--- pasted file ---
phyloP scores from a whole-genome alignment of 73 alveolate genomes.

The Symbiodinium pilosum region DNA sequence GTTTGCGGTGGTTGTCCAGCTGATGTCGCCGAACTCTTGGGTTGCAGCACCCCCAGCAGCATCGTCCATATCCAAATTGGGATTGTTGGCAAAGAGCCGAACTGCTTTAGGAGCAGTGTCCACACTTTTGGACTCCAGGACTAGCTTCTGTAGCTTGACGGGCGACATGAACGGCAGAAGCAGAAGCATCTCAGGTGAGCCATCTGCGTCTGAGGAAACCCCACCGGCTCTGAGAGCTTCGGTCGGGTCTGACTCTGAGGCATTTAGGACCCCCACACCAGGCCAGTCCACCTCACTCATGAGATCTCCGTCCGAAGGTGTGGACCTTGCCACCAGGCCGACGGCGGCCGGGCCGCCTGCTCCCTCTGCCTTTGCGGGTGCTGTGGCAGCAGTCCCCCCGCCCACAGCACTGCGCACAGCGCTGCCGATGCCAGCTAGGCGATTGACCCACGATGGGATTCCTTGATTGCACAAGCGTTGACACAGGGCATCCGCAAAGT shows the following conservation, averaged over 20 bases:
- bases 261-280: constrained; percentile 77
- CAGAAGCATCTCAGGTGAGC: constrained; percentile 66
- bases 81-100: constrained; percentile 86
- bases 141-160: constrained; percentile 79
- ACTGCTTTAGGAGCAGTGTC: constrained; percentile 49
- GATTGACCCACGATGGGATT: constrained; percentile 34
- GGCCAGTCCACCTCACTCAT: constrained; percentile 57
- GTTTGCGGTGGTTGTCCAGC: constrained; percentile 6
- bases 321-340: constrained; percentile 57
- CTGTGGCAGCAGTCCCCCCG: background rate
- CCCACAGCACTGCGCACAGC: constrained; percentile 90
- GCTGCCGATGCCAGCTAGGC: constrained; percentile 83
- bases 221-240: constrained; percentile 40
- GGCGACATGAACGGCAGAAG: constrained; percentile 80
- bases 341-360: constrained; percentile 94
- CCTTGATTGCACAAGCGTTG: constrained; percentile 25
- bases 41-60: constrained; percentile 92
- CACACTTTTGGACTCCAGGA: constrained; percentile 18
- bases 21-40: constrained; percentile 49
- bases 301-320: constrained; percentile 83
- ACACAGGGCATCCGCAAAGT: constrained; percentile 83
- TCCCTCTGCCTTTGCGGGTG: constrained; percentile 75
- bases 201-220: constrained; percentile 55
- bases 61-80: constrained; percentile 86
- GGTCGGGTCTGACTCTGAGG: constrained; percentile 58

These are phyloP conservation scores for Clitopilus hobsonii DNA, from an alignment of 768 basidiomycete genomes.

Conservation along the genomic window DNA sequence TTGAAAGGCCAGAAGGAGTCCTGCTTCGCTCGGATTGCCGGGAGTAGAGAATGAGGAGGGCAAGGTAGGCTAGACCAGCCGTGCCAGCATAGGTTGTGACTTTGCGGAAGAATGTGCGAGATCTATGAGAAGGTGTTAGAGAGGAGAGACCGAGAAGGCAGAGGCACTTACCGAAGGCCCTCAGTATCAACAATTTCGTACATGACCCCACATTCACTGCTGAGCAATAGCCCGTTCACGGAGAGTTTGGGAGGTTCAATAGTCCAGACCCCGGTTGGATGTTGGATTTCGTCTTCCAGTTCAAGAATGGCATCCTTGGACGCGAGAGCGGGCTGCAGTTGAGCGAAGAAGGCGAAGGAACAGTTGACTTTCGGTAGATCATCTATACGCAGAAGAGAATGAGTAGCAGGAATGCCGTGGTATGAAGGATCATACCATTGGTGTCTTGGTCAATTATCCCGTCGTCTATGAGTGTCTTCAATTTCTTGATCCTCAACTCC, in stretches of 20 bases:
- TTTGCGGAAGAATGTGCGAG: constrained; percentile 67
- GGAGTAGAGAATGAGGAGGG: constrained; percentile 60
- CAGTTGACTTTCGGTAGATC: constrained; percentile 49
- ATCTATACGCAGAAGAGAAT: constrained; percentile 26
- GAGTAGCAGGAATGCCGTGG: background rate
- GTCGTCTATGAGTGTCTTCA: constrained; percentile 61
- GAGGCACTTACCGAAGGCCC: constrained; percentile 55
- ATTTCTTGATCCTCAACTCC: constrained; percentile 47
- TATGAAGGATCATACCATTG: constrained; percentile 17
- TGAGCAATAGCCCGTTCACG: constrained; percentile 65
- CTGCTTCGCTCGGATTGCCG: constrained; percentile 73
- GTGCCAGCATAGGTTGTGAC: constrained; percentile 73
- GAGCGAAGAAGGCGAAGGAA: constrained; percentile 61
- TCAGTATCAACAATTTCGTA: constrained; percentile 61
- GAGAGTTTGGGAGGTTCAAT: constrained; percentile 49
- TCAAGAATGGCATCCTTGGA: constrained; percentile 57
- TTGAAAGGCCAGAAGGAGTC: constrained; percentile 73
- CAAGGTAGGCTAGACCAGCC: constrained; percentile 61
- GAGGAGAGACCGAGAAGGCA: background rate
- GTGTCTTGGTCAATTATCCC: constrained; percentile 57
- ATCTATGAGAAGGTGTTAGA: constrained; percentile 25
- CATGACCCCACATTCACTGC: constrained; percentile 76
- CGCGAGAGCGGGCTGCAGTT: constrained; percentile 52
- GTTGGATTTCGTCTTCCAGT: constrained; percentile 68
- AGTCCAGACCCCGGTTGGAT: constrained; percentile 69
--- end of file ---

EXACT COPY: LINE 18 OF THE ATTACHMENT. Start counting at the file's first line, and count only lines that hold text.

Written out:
- CCTTGATTGCACAAGCGTTG: constrained; percentile 25